Liubov Szwako knows the past year has been bleak for many people. But for him, it’s been full of color.
The Madison artist and muralist has seen his career take off, in part because of doors that opened during the pandemic when others closed.
Szwako had worked in restaurants for the past decade, but when eating establishments were forced to close in the early days of the pandemic, he lost his job — and his income. Szwako, who is originally from Mexico City but has lived in Madison for more than 10 years, is working toward his American citizenship, but because he is not a citizen yet did not qualify for U.S. stimulus checks.
So he turned to art, something he had always done on the side, to make his living.
Before the pandemic, “I didn’t use my art as a way of making money – I do it because I love it,” said Szwako, also known as the artist “Triangulador” as well as “the mattress artist,” for his whimsical, impromptu spray-paint artistry on discarded mattresses along Madison streets.
Last year, he was commissioned by building owners to do three large, public murals, including the Madison mural at Monroe Street and Commonwealth Avenue on the Near West Side, and the Prism Apartments mural on the city’s North Side.
Szwako also created the colorful East Side flamingo mural at Blount and Johnson streets — although he was reimbursed just for materials, not his labor. (“It was a gift to the neighborhood,” he said.)
He now has more projects in the pipeline, including art for the locker room at Breese Stevens Field, he said. And sales of his smaller paintings have really taken off on Instagram. UW Hospital also purchased some of his work for its collection.
“I think the pandemic created a sense of community,” said Szwako, noting that about 95 percent of his sales on Instagram were from local buyers. “One person would buy something, then share it with someone else, and they would buy something.”
“A lot of people used their stimulus checks to buy art” to improve their living spaces, he said. “I actually feel that when people have disposable income, they do spend it on art.”
Value in art
Tammy Schreiter, owner of Hatch Art House, a gallery at 1248 Williamson St. that features work by Wisconsin artists, said the important lesson from the pandemic is “that public art and the artists who create it are very valuable to Madison. And that art, in all forms, is extremely important to our well-being. We need it to thrive and to survive during tough times.”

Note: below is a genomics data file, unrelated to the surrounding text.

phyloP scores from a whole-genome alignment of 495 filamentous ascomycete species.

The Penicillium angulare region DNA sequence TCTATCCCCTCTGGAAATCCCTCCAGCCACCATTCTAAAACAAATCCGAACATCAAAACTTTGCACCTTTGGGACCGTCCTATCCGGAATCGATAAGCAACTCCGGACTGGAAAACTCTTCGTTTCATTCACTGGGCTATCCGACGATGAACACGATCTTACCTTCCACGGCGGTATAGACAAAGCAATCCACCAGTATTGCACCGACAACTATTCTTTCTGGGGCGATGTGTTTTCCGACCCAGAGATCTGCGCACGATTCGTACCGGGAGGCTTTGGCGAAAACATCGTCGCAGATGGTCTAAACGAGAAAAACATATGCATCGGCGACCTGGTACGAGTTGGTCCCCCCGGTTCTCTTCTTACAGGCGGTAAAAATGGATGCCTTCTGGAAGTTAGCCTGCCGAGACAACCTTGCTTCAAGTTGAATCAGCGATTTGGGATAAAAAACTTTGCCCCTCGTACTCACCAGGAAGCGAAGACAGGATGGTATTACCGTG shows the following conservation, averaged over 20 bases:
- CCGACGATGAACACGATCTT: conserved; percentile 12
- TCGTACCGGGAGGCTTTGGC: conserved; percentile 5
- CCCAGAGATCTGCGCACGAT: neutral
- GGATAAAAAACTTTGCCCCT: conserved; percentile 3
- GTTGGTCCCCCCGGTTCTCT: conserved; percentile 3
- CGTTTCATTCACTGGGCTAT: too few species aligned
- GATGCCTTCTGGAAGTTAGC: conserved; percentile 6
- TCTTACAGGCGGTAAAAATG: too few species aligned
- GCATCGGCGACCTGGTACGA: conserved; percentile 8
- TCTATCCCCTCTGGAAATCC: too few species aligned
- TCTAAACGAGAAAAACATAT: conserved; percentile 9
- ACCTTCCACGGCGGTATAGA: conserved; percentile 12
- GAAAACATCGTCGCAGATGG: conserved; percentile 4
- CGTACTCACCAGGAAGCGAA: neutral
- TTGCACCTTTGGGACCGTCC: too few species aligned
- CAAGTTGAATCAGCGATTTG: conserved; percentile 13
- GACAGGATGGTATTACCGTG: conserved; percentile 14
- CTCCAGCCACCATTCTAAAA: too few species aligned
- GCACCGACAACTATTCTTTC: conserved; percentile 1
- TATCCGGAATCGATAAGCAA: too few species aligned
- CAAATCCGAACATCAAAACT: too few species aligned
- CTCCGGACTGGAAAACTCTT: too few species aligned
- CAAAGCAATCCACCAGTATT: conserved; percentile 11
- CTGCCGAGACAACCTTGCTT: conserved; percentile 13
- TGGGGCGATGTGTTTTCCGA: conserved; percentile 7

Many artists lost income from a year’s worth of gallery showings, art shows and gallery nights. In 2020, the Madison Museum of Contemporary Art, for example, had to cancel its largest annual fundraiser, the weekendlong Art Fair on the Square that typically draws some 200,000 people and 500 exhibiting artists to Capitol Square.
“It’s been a difficult year for many, but I do think most artists persevered,” Schreiter said. “Some artists changed their course a bit to find a niche that has become more sought after during the pandemic, or they’ve been able to produce more art and market themselves through social media while creating a new revenue stream.
“Artists are born to be creative. Financially they may struggle during the pandemic, but creatively they may thrive," she said.
When the pandemic struck, Madison illustrator and muralist Emily Balsley already had a book project lined up to work on during summer 2020. But most of her side work dried up. Stuck mostly at home, she decided to make the most of her free time.
She designed "how to draw" lessons to download for free from her website and filmed videos for art teachers looking for content. She filled sketchbook after sketchbook with her fears and observations about the pandemic. Balsley also handed out 4-by-4 boards and cans of paint to her neighbors and asked them to paint their interpretation of a rainbow, then nailed the boards along her fence line.
"It almost became this destination in the neighborhood, because so many people were out walking," she said.
Balsley and her fellow artists Ray Mawst and Brian Kehoe, who collectively call themselves OhYa Studio, added to the local mural scape with positive messages, such as the "Hold on to Hope" mural they painted on Park Street near Olin Ave and the "Love your neighbor" mural in Middleton.
People would honk and wave to express their gratitude to the mural painters, Balsley said.
"I think we were all craving color and community," she said. "Pre-pandemic, I was so busy and I just didn't have the time and capacity to do all this."
Szwako says that once restaurants fully reopen, he’s open to the idea of returning to that business “if the art doesn’t work out.” But for now, he will stick with creating art to make his living.
“I think the pandemic changed the way people think about art” and how much they need it in their lives, he said. Meanwhile, businesses are realizing that art gets noticed.
“It really attracts a crowd,” he said.
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